How can marketers and agencies better align their activities with commercial outcomes?
Gurdeep Puri, Founding Partner, The Effectiveness Partnership
Half a lifetime ago, I took part in the first ever IPA Senior Advertising Programme, taught by the late Peter Doyle. Doyle was a cynical, smart, chain-smoking Liverpudlian business school professor who goaded us ad agency rising stars with our ignorance of business and finance, our failure to read books, our belief in advertising as a unique and self-contained universe. We gave as good as we got, but after eight exhausting, 16-hour days, I emerged with a fundamentally new perspective, which has never quite left me: we should never lose sight of the idea that all advertising begins and ends in its wider business context.
What examples are there of a brand leader in a category successfully defending itself against a major branded competitive launch?
Brand manager, food company
What examples? How about PG Tips, Nike, Whiskas, O2, Hellmann's, Heinz Ketchup, Nescafe, Coca-Cola... Actually I find it harder, off the top of my head, to think of examples of brand leaders who failed to defend themselves successfully. But this is like the dog that didn't bark in the night. We don't pay enough attention to the extreme stability of strongly branded markets – by which I am meaning categories where competitors are mainly differentiated by branding and marketing tactics, rather than by fundamental changes in product technology. In such categories, there's either an established brand leader, or two or more brands which stay locked in a fight for leadership, and this is unlikely to change over long periods of time. It's really rather extraordinary that a brand such as Brooke Bond PG Tips has maintained brand leadership, indeed a volume share within the limits of a very few percentage points, over 40 years or so, when you consider how much the world has changed during that time. There's no a priori reason to expect this, and, repeatedly, when I've tested this assumption with students who don't know the facts, they estimate vastly more volatility.
Where, oh where has the populist advertising idea gone? Those stories that charmed, or tugged hearts, or raised chuckles, and justified the term 'campaign'?
Seamus O'Farrell, director of communications, The Prostate Cancer Charity
Is it just nostalgia for a golden age that makes us suppose there were more Honey Monsters, PG Chimps, Hamlet Cigars, and Humphreys Abouts back in the 1970s and 1980s than there are today? It would be hard to prove, but you might well be right, and there's one bit of strongly suggestive evidence: agreement with a TGI statement, 'The ads are often better than the programmes', peaked in 1991 and has steadily tanked ever since. And if that's true, it's a good question - why has it happened?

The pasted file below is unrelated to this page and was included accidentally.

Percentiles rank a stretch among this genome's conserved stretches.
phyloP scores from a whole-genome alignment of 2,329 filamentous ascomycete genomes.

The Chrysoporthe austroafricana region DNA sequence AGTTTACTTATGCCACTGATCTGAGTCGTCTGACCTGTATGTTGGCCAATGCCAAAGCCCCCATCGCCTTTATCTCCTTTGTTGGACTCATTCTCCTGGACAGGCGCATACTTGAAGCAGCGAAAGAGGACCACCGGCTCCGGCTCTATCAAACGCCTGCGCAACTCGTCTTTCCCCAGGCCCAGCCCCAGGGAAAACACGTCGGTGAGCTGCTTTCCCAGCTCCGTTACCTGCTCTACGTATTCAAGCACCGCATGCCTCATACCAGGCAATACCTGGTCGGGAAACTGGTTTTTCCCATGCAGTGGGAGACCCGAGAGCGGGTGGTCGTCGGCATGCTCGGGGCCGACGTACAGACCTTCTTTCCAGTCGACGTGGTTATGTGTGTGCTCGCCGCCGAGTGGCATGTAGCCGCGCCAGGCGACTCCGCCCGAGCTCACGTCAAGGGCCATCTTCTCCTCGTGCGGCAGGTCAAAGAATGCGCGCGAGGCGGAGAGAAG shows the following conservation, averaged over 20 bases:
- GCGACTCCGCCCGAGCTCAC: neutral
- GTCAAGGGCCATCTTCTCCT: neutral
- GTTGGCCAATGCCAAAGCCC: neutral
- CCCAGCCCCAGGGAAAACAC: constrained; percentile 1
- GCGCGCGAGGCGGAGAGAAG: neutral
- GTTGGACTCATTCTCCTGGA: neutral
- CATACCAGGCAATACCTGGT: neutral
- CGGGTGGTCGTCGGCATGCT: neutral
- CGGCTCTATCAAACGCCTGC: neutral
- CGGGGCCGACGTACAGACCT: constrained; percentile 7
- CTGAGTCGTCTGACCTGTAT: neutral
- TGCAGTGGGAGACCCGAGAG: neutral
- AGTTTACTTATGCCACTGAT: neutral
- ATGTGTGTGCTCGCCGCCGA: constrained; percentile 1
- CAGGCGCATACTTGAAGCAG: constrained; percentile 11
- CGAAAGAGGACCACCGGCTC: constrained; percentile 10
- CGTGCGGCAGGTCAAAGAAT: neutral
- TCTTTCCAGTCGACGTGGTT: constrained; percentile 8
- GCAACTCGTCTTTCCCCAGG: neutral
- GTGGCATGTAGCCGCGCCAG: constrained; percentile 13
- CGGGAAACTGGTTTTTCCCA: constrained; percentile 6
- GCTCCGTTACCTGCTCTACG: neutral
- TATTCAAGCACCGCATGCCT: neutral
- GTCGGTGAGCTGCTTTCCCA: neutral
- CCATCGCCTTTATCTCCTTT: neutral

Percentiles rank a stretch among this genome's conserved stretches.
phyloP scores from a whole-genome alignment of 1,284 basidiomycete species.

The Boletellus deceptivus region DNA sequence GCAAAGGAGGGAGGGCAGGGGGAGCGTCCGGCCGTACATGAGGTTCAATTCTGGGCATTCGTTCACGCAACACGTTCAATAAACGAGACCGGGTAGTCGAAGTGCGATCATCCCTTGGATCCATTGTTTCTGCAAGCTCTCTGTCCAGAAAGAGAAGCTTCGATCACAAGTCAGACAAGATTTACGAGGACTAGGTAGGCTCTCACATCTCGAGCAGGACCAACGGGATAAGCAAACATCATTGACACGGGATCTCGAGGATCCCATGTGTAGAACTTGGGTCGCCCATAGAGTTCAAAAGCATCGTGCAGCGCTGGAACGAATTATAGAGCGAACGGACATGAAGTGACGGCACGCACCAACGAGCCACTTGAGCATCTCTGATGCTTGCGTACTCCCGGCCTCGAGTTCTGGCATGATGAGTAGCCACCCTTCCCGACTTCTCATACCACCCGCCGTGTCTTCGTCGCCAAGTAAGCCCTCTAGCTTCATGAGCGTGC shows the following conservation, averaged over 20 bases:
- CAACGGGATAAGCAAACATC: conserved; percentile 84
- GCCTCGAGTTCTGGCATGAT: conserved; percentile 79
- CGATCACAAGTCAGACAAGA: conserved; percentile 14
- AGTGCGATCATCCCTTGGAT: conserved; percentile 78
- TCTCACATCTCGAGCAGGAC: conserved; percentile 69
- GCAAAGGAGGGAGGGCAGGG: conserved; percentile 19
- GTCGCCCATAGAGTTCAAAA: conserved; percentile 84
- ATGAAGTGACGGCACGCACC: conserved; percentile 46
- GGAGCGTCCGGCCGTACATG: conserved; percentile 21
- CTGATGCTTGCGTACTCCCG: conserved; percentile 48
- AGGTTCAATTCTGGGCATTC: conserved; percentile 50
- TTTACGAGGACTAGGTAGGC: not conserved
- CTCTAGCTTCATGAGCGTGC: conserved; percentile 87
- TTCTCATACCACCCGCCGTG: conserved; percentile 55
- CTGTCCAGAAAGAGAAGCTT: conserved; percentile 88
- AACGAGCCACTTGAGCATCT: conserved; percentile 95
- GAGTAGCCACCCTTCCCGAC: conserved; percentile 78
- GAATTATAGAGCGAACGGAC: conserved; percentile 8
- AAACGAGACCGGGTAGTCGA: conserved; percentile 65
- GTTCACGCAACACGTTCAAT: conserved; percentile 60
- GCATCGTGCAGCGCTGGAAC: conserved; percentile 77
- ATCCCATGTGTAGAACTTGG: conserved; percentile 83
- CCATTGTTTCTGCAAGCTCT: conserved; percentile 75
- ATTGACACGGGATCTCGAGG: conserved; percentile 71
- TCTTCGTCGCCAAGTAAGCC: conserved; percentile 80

Unilever recently announced that it wants 'more magic and less logic' in its advertising. What are its chances of achieving more effective campaigns through this programme?
Nigel Beard, former global account director on Unilever accounts
At the beginning of November, Unilever's marketing chiefs made a high-profile announcement of a new ten-year plan to improve the creativity of their advertising. They wanted, they said, 'more magic and less logic', and to give marketers 'the right to failure'. Most commentators seemed to take this positively. I worked on a global Unilever brand between 2000 and 2005, and I've talked with many people from Unilever agencies since then, so I know that there will be widespread sympathy for Unilever's intentions in this. As I know only what little has been quoted in the trade press, it would be presumptuous of me to predict how far this initiative will succeed. But I do have some thoughts about the choice of language that is being used, and based on that I wonder how far Unilever will achieve the deep cultural change here that I suspect it needs to fulfil its real potential.
Q Why the current obsession with social media? Hasn’t media always been social?
Patrick Collister, The Joined Up Company
A OK, I'm going to make a confession: Facebook is one of my guilty pleasures. Through Facebook I learn that: somebody's shower is leaking; kids and dogs are dressed up for Hallowe'en (the Ghaddafi costume seems like a topical touch); someone is eating spare ribs in Massachusetts; people are checking in at airports; someone's off to watch TV; someone's cat is looking cross; my friends in Tallinn are having another long dialogue in Estonian; someone has just been kissed by the postman... all human life is here. And mixed in with all this are links, to pop videos, to lectures, to newspaper articles, to cartoons, ads, blogs, albums of photographs. I could try to compare all this to things we used to do before, but it does seem to me there's something genuinely new here, and it's still too early to know quite what it's significance will be.
What I don't see yet is quite why this is hugely interesting or important for brands or advertising. Apart from the fact that any medium with over 500 million users can sell a lot of advertising space. I looked at my Facebook page today for two things. What brand conversations are going on? And what are the advertisers doing with it?